Mistakes to Avoid when Growing a Linden Tree
The linden tree, or basswood, is a fast-growing tree that is popular with gardeners due to its adaptability and attractiveness. Shading trees are traditionally grown to be useful, rather than ornamental, but the Linden tree produces pleasant and attractive flowers that are a bonus to any keen flower grower.
Despite the ease with which the linden tree grows there are some mistakes made by amateur gardeners which seriously impair its growth and may even kill it. Keep the following mistakes in mind when growing a Linden tree.
Mistake 1 - Seed growing
Linden trees can be grown from seed, but amateur gardeners often make mistakes when attempting to produce a Linden tree this way. The Linden seed is not always 100% viable, so it is important to bring home more than a handful of seeds in order to ensure that a few seedlings are produced.
It is hard to tell simply by looking at the seed whether it is fertilized or not. The pericap of the Linden tree seed will be hollow, and a float-test (putting the seed in water) can help to ensure that the seeds planted will be viable (i.e., traditional witch-ducking, any seed that floats to the surface should be discarded).
Mistake 2 - Weevils in Seeds
Gathering Linden tree seeds that are infected with a seed weevil that eats the inside of the seed. Look for holes in the outer husk of the seed to see if there is any weevil damage. Even if the seed is viable, no gardener wants to grow a seed contaminated by weevils or larvae.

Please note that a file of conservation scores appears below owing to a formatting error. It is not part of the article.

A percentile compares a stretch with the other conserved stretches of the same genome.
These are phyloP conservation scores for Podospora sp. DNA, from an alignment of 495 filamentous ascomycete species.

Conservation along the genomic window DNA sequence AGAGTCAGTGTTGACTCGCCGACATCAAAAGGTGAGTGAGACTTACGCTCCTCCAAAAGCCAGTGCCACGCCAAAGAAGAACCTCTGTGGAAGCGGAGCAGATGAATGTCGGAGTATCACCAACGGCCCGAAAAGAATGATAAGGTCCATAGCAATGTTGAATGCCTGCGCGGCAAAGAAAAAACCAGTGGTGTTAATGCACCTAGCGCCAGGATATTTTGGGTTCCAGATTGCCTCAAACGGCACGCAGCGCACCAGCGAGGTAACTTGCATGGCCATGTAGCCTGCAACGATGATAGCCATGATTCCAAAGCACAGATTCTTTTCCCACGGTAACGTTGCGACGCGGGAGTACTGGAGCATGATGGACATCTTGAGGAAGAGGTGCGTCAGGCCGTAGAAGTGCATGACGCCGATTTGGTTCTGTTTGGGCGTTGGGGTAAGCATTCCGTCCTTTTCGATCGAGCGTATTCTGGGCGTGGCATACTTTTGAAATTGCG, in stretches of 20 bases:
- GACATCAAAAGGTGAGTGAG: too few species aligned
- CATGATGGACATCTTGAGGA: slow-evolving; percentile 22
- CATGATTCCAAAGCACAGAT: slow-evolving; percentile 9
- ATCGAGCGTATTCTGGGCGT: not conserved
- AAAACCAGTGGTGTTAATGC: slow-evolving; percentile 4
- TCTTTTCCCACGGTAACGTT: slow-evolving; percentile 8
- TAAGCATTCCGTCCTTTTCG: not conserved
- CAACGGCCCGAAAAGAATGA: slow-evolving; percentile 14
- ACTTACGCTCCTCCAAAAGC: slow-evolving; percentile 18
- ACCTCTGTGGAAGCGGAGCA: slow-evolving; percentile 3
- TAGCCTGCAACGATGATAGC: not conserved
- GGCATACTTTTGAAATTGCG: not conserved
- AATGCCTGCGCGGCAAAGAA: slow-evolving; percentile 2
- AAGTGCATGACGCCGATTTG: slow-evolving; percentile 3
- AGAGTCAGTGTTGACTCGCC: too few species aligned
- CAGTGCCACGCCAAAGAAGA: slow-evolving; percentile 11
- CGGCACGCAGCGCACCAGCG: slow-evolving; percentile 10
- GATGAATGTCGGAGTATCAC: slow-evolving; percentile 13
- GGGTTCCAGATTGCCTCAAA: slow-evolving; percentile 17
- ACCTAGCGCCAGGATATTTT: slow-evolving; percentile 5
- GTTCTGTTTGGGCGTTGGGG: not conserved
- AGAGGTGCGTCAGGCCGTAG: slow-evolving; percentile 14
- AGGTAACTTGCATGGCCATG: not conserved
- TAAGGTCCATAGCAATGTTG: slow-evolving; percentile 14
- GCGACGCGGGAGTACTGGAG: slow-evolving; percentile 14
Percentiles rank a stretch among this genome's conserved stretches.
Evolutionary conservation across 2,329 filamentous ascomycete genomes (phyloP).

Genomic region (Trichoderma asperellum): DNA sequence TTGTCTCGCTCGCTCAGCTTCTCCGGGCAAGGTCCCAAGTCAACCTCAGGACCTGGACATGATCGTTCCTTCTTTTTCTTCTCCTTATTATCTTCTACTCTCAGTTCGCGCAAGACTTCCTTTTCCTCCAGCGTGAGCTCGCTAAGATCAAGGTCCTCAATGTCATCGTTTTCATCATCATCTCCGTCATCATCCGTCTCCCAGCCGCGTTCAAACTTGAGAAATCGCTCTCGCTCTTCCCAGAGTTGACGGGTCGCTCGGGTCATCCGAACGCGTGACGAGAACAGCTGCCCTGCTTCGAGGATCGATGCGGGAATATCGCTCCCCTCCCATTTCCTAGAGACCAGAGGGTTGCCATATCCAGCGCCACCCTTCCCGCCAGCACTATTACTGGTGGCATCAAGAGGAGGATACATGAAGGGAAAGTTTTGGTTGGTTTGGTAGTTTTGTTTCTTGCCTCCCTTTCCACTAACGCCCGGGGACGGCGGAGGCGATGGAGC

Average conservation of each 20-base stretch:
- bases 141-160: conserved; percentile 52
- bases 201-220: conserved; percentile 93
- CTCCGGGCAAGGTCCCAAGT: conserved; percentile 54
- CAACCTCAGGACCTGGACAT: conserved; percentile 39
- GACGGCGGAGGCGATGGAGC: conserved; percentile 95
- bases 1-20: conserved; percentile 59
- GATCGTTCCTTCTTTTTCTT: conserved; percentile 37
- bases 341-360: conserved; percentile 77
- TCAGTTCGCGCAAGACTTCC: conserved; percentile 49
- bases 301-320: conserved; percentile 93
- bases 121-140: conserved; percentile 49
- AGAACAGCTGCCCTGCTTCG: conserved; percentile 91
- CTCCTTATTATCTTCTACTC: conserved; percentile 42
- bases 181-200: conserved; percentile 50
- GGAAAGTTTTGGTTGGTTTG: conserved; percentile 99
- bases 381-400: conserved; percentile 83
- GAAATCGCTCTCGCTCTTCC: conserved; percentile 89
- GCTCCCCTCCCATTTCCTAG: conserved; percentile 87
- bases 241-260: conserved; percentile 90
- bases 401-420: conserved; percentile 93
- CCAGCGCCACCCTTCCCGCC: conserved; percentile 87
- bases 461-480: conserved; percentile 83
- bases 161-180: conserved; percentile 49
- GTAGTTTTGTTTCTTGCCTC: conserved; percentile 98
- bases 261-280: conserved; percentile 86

Mistake 3 - Impatience
Eager gardeners sometimes make the mistake of becoming too impatient with the seeds once they are planted. Germination can take place as long as 5 years after planting. Linden tree seeds frequently take 2 years before germination begins.
One way of easing the wait is to scar the seed casing, making it less difficult for the embryo tree to break free. This also allows more water to penetrate the seed, which encourages germination. To scar the seed, place it in a food blender and blend for a few seconds or put the seed in a paper towel with some coarse sand, and shake for about 5 minutes.
Mistake 4 - Planting
Be careful not to plant the linden tree too deeply; the leaves will become brown and start falling off, even though the limbs are still green. The best solution to this is not to plant the tree too deeply in the first place, but if it has been done, then pull soil back around the tree base to help green shoots next year.
Mistake 5 - Pests
Treating infestations and problems which occur on the linden tree: aphids, for example, produce a sickly sap called honeydew. This sap can attract a black mold, making everything in the vicinity of the Linden tree look as though it were rotting. Use an organic insect spray, or soap and water, to get rid of these pests.